5. WWII Novel Scrapbook Project-This product grew out of the same unit as the product before. I needed a way to assess my students at the end of the Holocaust/WWII unit. Since each student typically read a different book, I couldn't just give an exam over 20 different books. This product includes multiple intelligences and pushes students to use their higher order thinking skills. 

Tuesday, December 6, 2016

Regaining Your Sanity During Christmas Break

Teachers, it's time to start the countdown! Christmas break is almost here and it's important to begin thinking of how to recharge and rejuvenate while on break. Don't wait until break begins to start thinking of ways to stop, relax, and savor your time away from school. Remember that teaching is stressful and we all need this time to regain our sanity by recharging our batteries. I struggle with this as well so I thought of some ways that I can relax and regain my own sanity. 

1. Get lots of sleep: One thing we as teachers always seem to skimp on during the school week is sleep. Christmas break gives us the perfect opportunity to catch up on some sleep. I don't mean binging on sleep but a new routine will help your body respond to the increase in sleep. Go to bed at a reasonable time now that you won't need to stay up late grading and planning for school. Turn off your alarm clock. There is nothing better than switching off that alarm and allowing yourself to sleep in...even if your internal clock only allows you to sleep in an extra 30 minutes.  Consistent, long night's of sleep will do refresh your body and mind. And those naps you never wanted to take as a child, take them all now!

2. Turn off your email: We live in a 24/7 world and we all tend to check our email constantly during the school week. Be brave and turn on your away from office feature during break. If you feel that is too drastic, set specific times during break to check your school email. Remember you are allowed to enjoy your break and need to be taking things more slowly. Constantly checking your school email and voice mail requires you to remain in the school routine. Start as soon as break begins and follow through.

3. Create a relaxing environment: If your home looks like mine, it's not always the relaxing place I need it to be. Weekends are spent cleaning the house, then it's Sunday and time for school again. It's hard to relax if their are cleaning and other house chores that need to get done. Take some time your first day and do a bit of cleaning. Yes, I know you are tired and cleaning takes energy, but it will result in you feeling much happier relaxing the rest of your break.

4. Eat well: Just like sleeping, teachers tend to slack on good eating habits when we get busy and overworked. Take the extra time to enjoy your meals. Spend time having meals with friends and family that you have missed seeing. Spending time with those we care about can boost our souls.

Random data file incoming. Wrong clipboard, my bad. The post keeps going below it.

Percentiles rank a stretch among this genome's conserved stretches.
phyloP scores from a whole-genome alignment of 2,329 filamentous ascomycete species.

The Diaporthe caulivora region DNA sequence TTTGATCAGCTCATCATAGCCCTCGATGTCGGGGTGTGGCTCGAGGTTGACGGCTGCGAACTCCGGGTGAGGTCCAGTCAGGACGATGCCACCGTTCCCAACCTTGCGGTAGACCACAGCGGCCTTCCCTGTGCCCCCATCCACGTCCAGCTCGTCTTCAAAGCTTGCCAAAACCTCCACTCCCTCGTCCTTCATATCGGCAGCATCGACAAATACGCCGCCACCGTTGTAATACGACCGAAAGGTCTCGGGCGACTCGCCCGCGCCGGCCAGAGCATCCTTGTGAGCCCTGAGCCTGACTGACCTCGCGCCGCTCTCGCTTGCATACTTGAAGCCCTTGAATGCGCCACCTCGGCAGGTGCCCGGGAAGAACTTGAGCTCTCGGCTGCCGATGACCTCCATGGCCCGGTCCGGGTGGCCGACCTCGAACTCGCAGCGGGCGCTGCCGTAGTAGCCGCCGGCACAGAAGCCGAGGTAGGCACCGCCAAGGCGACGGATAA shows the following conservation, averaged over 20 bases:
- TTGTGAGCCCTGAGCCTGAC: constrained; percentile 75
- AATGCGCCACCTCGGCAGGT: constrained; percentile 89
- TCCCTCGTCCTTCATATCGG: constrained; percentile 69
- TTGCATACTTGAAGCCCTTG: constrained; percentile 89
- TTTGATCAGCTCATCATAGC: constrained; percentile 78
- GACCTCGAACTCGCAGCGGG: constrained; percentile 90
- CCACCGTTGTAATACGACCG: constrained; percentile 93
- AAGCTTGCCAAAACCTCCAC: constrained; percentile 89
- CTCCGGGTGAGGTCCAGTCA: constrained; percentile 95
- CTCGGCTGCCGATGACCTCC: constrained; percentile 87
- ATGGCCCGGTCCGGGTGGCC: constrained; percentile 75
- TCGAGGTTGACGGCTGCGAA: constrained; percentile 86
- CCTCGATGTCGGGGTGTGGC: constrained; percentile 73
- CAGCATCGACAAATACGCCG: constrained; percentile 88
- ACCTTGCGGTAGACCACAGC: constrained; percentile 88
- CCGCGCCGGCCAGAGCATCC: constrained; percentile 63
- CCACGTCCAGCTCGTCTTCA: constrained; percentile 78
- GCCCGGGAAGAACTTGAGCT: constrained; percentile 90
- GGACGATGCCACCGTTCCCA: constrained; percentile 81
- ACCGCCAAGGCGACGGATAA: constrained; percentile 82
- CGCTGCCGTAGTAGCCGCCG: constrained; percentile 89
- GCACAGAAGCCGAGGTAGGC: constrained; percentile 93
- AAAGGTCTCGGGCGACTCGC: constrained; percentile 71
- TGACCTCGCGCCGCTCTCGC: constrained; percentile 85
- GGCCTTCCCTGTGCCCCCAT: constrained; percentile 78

5. Binge-watch something: Break is the perfect time to catch up on shows that you never had time to enjoy during the school week. You have permission to binge-watch any show you choose. I myself am planning a Gilmore Girls marathon! The sheer joy of being able to do something unproductive for a few hours is bliss to the overworked, over-scheduled teacher. When in doubt, shout "On to the next episode!"

6.  Get some fresh air: If your classroom is anything like mine, the air in my junior high classroom is really stale and usually stinky. Whether you live in a cold place or hot place, get outside and breathe in some fresh air. It's a great way to clear out the cobwebs and rejuvenate your body. Take the dog for a short walk, play with the kids, sit outside with a good book (if it's not a frozen tundra (teehee), and if you are feeling really motivated, take a fast walk or jog outside instead of hitting the gym.

7.  Plan something to look forward to: You might not have the time or the money for a week in a fancy beach resort, but that doesn’t mean you can’t have some treat time planned into your break.  Simple things like meeting friends for lunch, going to the movies or theatre or having a well-deserved night out will help you to feel more relaxed and to enjoy your time off. Try to do something you don't have time to do during the regular school week. If your anything like me, I never have the energy or the time to go to an actual theater to watch a movie. I have already purchased tickets on Fandango to go see Passengers with a giant bag of popcorn in my lap.

8.  Indulge yourself: Look after and treat yourself.  Extra-long baths, a manicure, a pedicure, a stroll through a bookstore, or even an afternoon at Starbucks surfing the Internet and taking in the scene are all things that might make you feel better.  You know what works for you – the kind of activities that feel terribly indulgent are just what the doctor ordered when you’re recovering after the first half of the school year. Just do it!

9.  Get inspired: Take some time to inspire yourself and boost morale for the second half of the school year. Search Pinterest for motivational quotes and videos. Spend some time reading your favorite teaching books that you typically do not have time to read during the school year.